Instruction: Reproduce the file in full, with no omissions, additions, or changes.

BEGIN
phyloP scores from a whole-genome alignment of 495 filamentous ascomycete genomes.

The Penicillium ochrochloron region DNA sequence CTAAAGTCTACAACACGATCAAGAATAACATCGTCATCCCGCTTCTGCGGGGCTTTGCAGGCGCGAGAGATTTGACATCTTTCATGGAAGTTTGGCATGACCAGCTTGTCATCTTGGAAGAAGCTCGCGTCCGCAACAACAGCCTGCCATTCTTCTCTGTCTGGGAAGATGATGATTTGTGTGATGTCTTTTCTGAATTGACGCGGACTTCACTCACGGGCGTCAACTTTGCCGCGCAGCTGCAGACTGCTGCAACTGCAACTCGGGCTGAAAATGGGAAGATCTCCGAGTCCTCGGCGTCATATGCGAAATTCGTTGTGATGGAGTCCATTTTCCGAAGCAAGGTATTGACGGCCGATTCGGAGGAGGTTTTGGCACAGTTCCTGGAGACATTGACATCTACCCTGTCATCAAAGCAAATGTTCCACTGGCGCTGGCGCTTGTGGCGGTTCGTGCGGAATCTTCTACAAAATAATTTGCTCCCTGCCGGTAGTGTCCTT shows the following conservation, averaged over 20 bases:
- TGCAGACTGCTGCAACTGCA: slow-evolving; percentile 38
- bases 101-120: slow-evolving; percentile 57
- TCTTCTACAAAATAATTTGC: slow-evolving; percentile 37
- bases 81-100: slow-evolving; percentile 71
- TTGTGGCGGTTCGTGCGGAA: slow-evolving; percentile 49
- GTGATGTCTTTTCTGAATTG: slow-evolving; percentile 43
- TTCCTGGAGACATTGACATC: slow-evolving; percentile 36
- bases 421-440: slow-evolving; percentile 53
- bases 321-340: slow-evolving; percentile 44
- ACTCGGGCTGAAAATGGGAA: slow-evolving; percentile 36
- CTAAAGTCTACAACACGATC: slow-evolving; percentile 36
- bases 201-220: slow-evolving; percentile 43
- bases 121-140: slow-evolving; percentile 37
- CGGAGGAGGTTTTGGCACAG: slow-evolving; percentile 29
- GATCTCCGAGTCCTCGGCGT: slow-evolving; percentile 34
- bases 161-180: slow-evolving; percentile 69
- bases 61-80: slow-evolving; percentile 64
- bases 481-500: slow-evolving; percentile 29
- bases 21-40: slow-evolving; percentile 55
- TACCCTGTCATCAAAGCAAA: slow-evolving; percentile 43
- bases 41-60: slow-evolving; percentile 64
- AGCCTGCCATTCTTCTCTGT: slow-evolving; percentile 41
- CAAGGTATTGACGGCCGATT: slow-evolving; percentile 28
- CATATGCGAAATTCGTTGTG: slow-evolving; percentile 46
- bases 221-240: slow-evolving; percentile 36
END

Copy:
phyloP scores from a whole-genome alignment of 495 filamentous ascomycete genomes.

The Penicillium ochrochloron region DNA sequence CTAAAGTCTACAACACGATCAAGAATAACATCGTCATCCCGCTTCTGCGGGGCTTTGCAGGCGCGAGAGATTTGACATCTTTCATGGAAGTTTGGCATGACCAGCTTGTCATCTTGGAAGAAGCTCGCGTCCGCAACAACAGCCTGCCATTCTTCTCTGTCTGGGAAGATGATGATTTGTGTGATGTCTTTTCTGAATTGACGCGGACTTCACTCACGGGCGTCAACTTTGCCGCGCAGCTGCAGACTGCTGCAACTGCAACTCGGGCTGAAAATGGGAAGATCTCCGAGTCCTCGGCGTCATATGCGAAATTCGTTGTGATGGAGTCCATTTTCCGAAGCAAGGTATTGACGGCCGATTCGGAGGAGGTTTTGGCACAGTTCCTGGAGACATTGACATCTACCCTGTCATCAAAGCAAATGTTCCACTGGCGCTGGCGCTTGTGGCGGTTCGTGCGGAATCTTCTACAAAATAATTTGCTCCCTGCCGGTAGTGTCCTT shows the following conservation, averaged over 20 bases:
- TGCAGACTGCTGCAACTGCA: slow-evolving; percentile 38
- bases 101-120: slow-evolving; percentile 57
- TCTTCTACAAAATAATTTGC: slow-evolving; percentile 37
- bases 81-100: slow-evolving; percentile 71
- TTGTGGCGGTTCGTGCGGAA: slow-evolving; percentile 49
- GTGATGTCTTTTCTGAATTG: slow-evolving; percentile 43
- TTCCTGGAGACATTGACATC: slow-evolving; percentile 36
- bases 421-440: slow-evolving; percentile 53
- bases 321-340: slow-evolving; percentile 44
- ACTCGGGCTGAAAATGGGAA: slow-evolving; percentile 36
- CTAAAGTCTACAACACGATC: slow-evolving; percentile 36
- bases 201-220: slow-evolving; percentile 43
- bases 121-140: slow-evolving; percentile 37
- CGGAGGAGGTTTTGGCACAG: slow-evolving; percentile 29
- GATCTCCGAGTCCTCGGCGT: slow-evolving; percentile 34
- bases 161-180: slow-evolving; percentile 69
- bases 61-80: slow-evolving; percentile 64
- bases 481-500: slow-evolving; percentile 29
- bases 21-40: slow-evolving; percentile 55
- TACCCTGTCATCAAAGCAAA: slow-evolving; percentile 43
- bases 41-60: slow-evolving; percentile 64
- AGCCTGCCATTCTTCTCTGT: slow-evolving; percentile 41
- CAAGGTATTGACGGCCGATT: slow-evolving; percentile 28
- CATATGCGAAATTCGTTGTG: slow-evolving; percentile 46
- bases 221-240: slow-evolving; percentile 36